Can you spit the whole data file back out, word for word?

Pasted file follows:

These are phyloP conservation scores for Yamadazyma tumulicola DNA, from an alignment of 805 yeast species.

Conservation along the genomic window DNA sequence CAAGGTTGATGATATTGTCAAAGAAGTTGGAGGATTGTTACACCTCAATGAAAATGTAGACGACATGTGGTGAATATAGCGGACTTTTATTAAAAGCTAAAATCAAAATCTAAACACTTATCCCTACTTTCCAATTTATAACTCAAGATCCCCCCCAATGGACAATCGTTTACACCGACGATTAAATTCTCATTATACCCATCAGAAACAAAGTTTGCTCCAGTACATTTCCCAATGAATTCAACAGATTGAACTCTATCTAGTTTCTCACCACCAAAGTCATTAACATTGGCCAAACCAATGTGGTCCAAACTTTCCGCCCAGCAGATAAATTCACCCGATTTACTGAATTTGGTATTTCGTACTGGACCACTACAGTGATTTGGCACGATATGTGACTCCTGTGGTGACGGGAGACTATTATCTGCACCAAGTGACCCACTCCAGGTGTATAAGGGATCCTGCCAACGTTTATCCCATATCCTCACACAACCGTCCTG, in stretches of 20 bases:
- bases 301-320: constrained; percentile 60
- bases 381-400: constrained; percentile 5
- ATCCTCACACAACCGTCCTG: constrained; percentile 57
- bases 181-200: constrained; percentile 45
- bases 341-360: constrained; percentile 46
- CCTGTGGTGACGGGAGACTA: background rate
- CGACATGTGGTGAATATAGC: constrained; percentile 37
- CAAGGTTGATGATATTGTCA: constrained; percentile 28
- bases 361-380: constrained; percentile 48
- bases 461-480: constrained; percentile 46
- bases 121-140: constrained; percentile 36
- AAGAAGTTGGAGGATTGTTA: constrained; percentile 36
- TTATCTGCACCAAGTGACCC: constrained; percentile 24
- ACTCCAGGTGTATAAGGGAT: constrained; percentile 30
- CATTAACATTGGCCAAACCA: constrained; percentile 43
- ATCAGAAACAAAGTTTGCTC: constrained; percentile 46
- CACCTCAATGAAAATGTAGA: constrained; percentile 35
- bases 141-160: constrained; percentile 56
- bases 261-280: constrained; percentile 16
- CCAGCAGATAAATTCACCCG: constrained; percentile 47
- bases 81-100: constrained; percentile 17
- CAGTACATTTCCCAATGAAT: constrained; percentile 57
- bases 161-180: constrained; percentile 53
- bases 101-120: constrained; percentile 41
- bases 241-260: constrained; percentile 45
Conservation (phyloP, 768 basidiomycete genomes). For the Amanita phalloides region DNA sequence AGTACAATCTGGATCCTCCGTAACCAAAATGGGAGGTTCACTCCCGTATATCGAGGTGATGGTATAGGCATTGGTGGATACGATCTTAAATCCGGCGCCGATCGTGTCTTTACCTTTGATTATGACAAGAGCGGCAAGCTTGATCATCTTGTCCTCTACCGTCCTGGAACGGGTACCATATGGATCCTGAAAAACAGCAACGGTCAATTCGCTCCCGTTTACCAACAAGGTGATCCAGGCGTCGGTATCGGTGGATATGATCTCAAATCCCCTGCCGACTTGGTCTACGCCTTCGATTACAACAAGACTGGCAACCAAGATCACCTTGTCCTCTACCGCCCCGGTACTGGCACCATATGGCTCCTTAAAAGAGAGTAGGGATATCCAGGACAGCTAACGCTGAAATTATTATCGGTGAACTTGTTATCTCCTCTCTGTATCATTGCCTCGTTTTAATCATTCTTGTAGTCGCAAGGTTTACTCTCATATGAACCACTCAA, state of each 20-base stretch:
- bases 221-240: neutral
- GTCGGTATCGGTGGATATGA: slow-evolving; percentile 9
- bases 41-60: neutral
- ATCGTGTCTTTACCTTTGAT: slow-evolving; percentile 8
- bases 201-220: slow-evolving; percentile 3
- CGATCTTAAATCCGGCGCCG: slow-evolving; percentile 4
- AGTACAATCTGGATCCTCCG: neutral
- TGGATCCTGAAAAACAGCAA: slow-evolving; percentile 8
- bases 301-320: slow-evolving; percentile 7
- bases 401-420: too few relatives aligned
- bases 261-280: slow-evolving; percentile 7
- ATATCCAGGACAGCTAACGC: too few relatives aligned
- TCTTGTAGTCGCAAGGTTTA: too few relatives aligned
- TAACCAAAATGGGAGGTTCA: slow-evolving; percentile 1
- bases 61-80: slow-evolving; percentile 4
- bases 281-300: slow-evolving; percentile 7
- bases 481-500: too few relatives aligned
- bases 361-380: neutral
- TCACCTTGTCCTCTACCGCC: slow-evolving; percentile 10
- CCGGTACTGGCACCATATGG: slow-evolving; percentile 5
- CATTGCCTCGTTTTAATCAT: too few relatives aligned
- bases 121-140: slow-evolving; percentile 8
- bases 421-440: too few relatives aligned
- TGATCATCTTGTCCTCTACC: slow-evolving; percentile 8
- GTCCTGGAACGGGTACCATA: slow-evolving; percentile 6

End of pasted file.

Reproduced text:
These are phyloP conservation scores for Yamadazyma tumulicola DNA, from an alignment of 805 yeast species.

Conservation along the genomic window DNA sequence CAAGGTTGATGATATTGTCAAAGAAGTTGGAGGATTGTTACACCTCAATGAAAATGTAGACGACATGTGGTGAATATAGCGGACTTTTATTAAAAGCTAAAATCAAAATCTAAACACTTATCCCTACTTTCCAATTTATAACTCAAGATCCCCCCCAATGGACAATCGTTTACACCGACGATTAAATTCTCATTATACCCATCAGAAACAAAGTTTGCTCCAGTACATTTCCCAATGAATTCAACAGATTGAACTCTATCTAGTTTCTCACCACCAAAGTCATTAACATTGGCCAAACCAATGTGGTCCAAACTTTCCGCCCAGCAGATAAATTCACCCGATTTACTGAATTTGGTATTTCGTACTGGACCACTACAGTGATTTGGCACGATATGTGACTCCTGTGGTGACGGGAGACTATTATCTGCACCAAGTGACCCACTCCAGGTGTATAAGGGATCCTGCCAACGTTTATCCCATATCCTCACACAACCGTCCTG, in stretches of 20 bases:
- bases 301-320: constrained; percentile 60
- bases 381-400: constrained; percentile 5
- ATCCTCACACAACCGTCCTG: constrained; percentile 57
- bases 181-200: constrained; percentile 45
- bases 341-360: constrained; percentile 46
- CCTGTGGTGACGGGAGACTA: background rate
- CGACATGTGGTGAATATAGC: constrained; percentile 37
- CAAGGTTGATGATATTGTCA: constrained; percentile 28
- bases 361-380: constrained; percentile 48
- bases 461-480: constrained; percentile 46
- bases 121-140: constrained; percentile 36
- AAGAAGTTGGAGGATTGTTA: constrained; percentile 36
- TTATCTGCACCAAGTGACCC: constrained; percentile 24
- ACTCCAGGTGTATAAGGGAT: constrained; percentile 30
- CATTAACATTGGCCAAACCA: constrained; percentile 43
- ATCAGAAACAAAGTTTGCTC: constrained; percentile 46
- CACCTCAATGAAAATGTAGA: constrained; percentile 35
- bases 141-160: constrained; percentile 56
- bases 261-280: constrained; percentile 16
- CCAGCAGATAAATTCACCCG: constrained; percentile 47
- bases 81-100: constrained; percentile 17
- CAGTACATTTCCCAATGAAT: constrained; percentile 57
- bases 161-180: constrained; percentile 53
- bases 101-120: constrained; percentile 41
- bases 241-260: constrained; percentile 45
Conservation (phyloP, 768 basidiomycete genomes). For the Amanita phalloides region DNA sequence AGTACAATCTGGATCCTCCGTAACCAAAATGGGAGGTTCACTCCCGTATATCGAGGTGATGGTATAGGCATTGGTGGATACGATCTTAAATCCGGCGCCGATCGTGTCTTTACCTTTGATTATGACAAGAGCGGCAAGCTTGATCATCTTGTCCTCTACCGTCCTGGAACGGGTACCATATGGATCCTGAAAAACAGCAACGGTCAATTCGCTCCCGTTTACCAACAAGGTGATCCAGGCGTCGGTATCGGTGGATATGATCTCAAATCCCCTGCCGACTTGGTCTACGCCTTCGATTACAACAAGACTGGCAACCAAGATCACCTTGTCCTCTACCGCCCCGGTACTGGCACCATATGGCTCCTTAAAAGAGAGTAGGGATATCCAGGACAGCTAACGCTGAAATTATTATCGGTGAACTTGTTATCTCCTCTCTGTATCATTGCCTCGTTTTAATCATTCTTGTAGTCGCAAGGTTTACTCTCATATGAACCACTCAA, state of each 20-base stretch:
- bases 221-240: neutral
- GTCGGTATCGGTGGATATGA: slow-evolving; percentile 9
- bases 41-60: neutral
- ATCGTGTCTTTACCTTTGAT: slow-evolving; percentile 8
- bases 201-220: slow-evolving; percentile 3
- CGATCTTAAATCCGGCGCCG: slow-evolving; percentile 4
- AGTACAATCTGGATCCTCCG: neutral
- TGGATCCTGAAAAACAGCAA: slow-evolving; percentile 8
- bases 301-320: slow-evolving; percentile 7
- bases 401-420: too few relatives aligned
- bases 261-280: slow-evolving; percentile 7
- ATATCCAGGACAGCTAACGC: too few relatives aligned
- TCTTGTAGTCGCAAGGTTTA: too few relatives aligned
- TAACCAAAATGGGAGGTTCA: slow-evolving; percentile 1
- bases 61-80: slow-evolving; percentile 4
- bases 281-300: slow-evolving; percentile 7
- bases 481-500: too few relatives aligned
- bases 361-380: neutral
- TCACCTTGTCCTCTACCGCC: slow-evolving; percentile 10
- CCGGTACTGGCACCATATGG: slow-evolving; percentile 5
- CATTGCCTCGTTTTAATCAT: too few relatives aligned
- bases 121-140: slow-evolving; percentile 8
- bases 421-440: too few relatives aligned
- TGATCATCTTGTCCTCTACC: slow-evolving; percentile 8
- GTCCTGGAACGGGTACCATA: slow-evolving; percentile 6